Tuesday, April 27, 2010

Discrimination at KAUST

Personal Freedoms

I value my personal freedoms, and as a privileged member of the KAUST community I do have lots of freedoms. I am free to go to the restaurants, the market, the library, or the gym any time I want to during business hours. I am also free to come and go from the KAUST compound any time I like. Really, I am free to do almost whatever I please (within reason), except to spend time with the Filipino and Bangladeshi guys who work service jobs at KAUST. This irks me. I don't care about adding one more privilege to the mountain I already have, but I do care for these men and women who have no privileges at all.

The Story of the Rich Man and the Poor Man

There is an old story about injustice - perhaps you know it - about a rich man who owned many sheep and cattle and a poor man who had nothing except for one little female lamb. The poor man raised her, and she grew up with him and his sons. She shared his food, drank from his cup, and even slept in his arms.

One day a traveler came to the rich man's house, but instead of taking one of his own animals, the rich man took the lamb which belonged to the poor man and slaughtered her for his guest.

The Little Lamb

At KAUST, there used to be a weekly basketball game between students and recreation staff. The recreation staff members enjoyed this game so much that they rearranged their work schedules to participate... it was the one night a week they could have fun and get some much needed exercise after standing or sitting at their job all day.

Four weeks ago, a terrible thing happened. The students left campus for spring vacation, but many of the employees came for basketball anyway. On that unfortunate day, KAUST-Aramco manager who oversees Saudi Oger recreation was watching. He was furious. The employees had violated one of recreation's unwritten rules: no workers are ever allowed to use the community's sports or service facilities. When it was discovered that most of them were Filipino employees, there was talk of firing them all and deporting them back to their home country, but there was also one Lebanese employee amongst the transgressors, and management couldn't fire and deport an Arab.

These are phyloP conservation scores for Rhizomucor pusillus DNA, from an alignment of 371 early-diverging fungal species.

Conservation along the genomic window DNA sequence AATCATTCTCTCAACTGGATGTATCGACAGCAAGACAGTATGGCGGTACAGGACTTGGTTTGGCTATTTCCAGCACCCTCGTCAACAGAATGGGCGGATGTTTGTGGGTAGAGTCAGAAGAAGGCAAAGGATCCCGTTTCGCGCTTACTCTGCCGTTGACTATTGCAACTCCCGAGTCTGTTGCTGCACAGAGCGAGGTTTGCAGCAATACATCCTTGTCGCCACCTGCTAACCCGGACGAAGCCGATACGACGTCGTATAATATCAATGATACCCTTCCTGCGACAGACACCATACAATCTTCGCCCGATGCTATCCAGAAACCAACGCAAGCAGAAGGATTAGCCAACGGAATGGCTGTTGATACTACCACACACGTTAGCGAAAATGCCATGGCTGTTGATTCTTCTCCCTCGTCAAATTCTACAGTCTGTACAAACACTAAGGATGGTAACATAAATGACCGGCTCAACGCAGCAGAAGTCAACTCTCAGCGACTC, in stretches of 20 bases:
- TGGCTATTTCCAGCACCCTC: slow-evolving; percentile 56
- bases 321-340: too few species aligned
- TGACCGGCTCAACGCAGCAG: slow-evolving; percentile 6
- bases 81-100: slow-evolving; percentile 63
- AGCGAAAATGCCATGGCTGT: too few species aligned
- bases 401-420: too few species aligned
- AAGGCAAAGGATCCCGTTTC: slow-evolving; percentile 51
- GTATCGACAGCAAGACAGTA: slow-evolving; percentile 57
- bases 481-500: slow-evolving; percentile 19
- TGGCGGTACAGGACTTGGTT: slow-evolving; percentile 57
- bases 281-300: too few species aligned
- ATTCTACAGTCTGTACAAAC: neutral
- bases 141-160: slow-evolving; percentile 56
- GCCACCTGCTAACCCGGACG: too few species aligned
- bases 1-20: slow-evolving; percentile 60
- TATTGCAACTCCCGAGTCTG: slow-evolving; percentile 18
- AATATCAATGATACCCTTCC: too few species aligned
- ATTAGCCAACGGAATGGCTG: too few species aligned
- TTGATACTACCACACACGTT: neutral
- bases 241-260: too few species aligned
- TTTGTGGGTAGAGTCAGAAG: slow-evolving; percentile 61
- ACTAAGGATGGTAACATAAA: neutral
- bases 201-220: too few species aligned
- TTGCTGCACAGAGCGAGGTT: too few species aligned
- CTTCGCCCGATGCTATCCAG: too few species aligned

The Filipinos and company were given a final warning and suspended without pay for 3-5 days. Now there are no more games between students and staff, no more exercise for the employees, nothing to break up the daily monotony of their lives between working at KAUST and busing to the work camp. Now their little lamb is gone.

The Meeting

I arranged a meeting with the manager thinking that it was just a misunderstanding, but the injustice and prejudice against foreign workers runs deep here. The manager told me that my Filipino friends are dangerous people and that if they are given half a chance they will lie, cheat, steal, and otherwise endanger the entire community. They are not allowed to use the facilities, not just because of crowding during peak hours, he said, but because they are not welcome at KAUST when they are not working. They have no rights to relationships or recreation inside the KAUST community, he said, because these might be an inconvenience to me. That is just the way Saudi Oger employees are controlled.

"What do they do after work then?" I asked.

"I don't know, it is not my concern," was his response

Apartheid at KAUST

At KAUST, there are more than 4,000 permanent contracted employees to serve only 1,000 residents. Most of these men and women are from Bangladesh and from the Philippines. They are bussed in every morning of every day from their work camps in Thuwal or Jeddah to wipe our windows, polish our floors, sweep our houses, wipe our toilet seats, and sit behind desks handing out tennis rackets and bowling shoes. Each employee works 10-12 hours a day, six or seven days a week, and is "not well paid," according the the manager.

There are four Filipino and Bangladeshi workers for every one KAUST student, professor, and staff member. Whenever one of the contracted workers greets me with a smile and a wave, he makes me both happy and sad. Happy because those gestures are genuine, but sad because as long as Saudi Oger's rules remain unchanged, this is the only interaction we will ever have. They are nameless persons without freedoms brought here for our convenience. Having contracted workers in this way is kind of like owning slaves, Arab News says, and it makes me sick to my stomach. It is difficult for me to live in a community which systematically separates and excludes so many people who work here.